HOLMBERG: Trains the safest way to travel?

Posted at 12:19 AM, Jul 30, 2013
and last updated 2013-07-30 00:46:29-04

There have been some terrible train wrecks recently:  79 killed in Spain last week;  44 injured in a head-on collision on Monday in Switzerland.

These crashes can be incredibly deadly and destructive.

And rare.

In Virginia, the big ones can almost be counted on one hand.

In 1992, sabotage caused a derailment in Newport News that injured 72 people.

A freight train derailment high above Shockoe Bottom 24 years ago threw four boxcars down onto Main Street, smashing a car.

In December of 1978 in Nelson County, a speeding Southern Railways passenger train derailed, injuring 60 and killing six, including Governor Jimmy Carter’s chef.

And, of course, the infamous and sensational  1903 wreck of Old 97 in Danville that killed 11 people at the Stillhouse Trestle.

But you can’t find a safer way to travel any distance than on a train, no matter how you measure it.

And there are certainly different ways of looking at it.

Let’s look at deaths per 100 million miles traveled, a common safety measurement.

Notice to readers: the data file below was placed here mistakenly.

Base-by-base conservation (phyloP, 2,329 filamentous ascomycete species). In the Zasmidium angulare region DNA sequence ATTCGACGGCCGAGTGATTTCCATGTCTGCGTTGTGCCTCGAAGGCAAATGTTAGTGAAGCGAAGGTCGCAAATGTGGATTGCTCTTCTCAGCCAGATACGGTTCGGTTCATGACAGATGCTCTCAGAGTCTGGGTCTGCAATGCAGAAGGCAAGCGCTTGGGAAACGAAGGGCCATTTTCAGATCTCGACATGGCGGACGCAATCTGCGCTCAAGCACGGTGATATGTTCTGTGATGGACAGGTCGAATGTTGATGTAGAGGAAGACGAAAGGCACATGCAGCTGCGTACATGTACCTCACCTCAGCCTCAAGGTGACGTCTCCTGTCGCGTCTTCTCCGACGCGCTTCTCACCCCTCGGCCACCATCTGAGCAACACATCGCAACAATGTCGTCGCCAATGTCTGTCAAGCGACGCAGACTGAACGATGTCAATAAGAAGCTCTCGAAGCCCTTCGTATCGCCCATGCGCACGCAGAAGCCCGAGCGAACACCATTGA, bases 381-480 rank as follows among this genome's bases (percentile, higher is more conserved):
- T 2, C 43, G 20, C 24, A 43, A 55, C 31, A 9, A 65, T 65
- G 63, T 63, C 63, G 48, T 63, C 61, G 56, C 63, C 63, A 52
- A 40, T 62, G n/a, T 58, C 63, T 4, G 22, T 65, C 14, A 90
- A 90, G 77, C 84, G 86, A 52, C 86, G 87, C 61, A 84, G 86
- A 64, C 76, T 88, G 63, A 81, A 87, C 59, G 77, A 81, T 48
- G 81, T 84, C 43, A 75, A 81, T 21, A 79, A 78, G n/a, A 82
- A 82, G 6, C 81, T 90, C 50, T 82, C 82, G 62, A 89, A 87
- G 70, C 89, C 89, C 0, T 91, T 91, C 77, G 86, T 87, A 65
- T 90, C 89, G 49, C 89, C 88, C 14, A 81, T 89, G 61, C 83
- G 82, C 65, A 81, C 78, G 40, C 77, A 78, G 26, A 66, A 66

Cars we see . 96 - almost one person dying in distance around the world. A fraction of that - .06 – die in airlines even less - .04 - in trains.

But that’s a deceptive way of measuring safety. For example, we know space flight is super risky, but divide the deaths by the numbers of miles, and it looks pretty safe.

So let’s look at the number of deaths per journey. We 55 deaths per hundred million journeys for airliners, 4.5 for cars and 2.7 for trains - once again the safest.

The most dangerous mode of commonly used travel , by far: motorcycles, scooter and mopeds.

The safest: elevators. Every day there are about a billion elevator journeys, nearly all of them safe.

But you can’t travel across the country  in an elevator.

So if you’ve got to go any distance, riding the rails is still the way to go.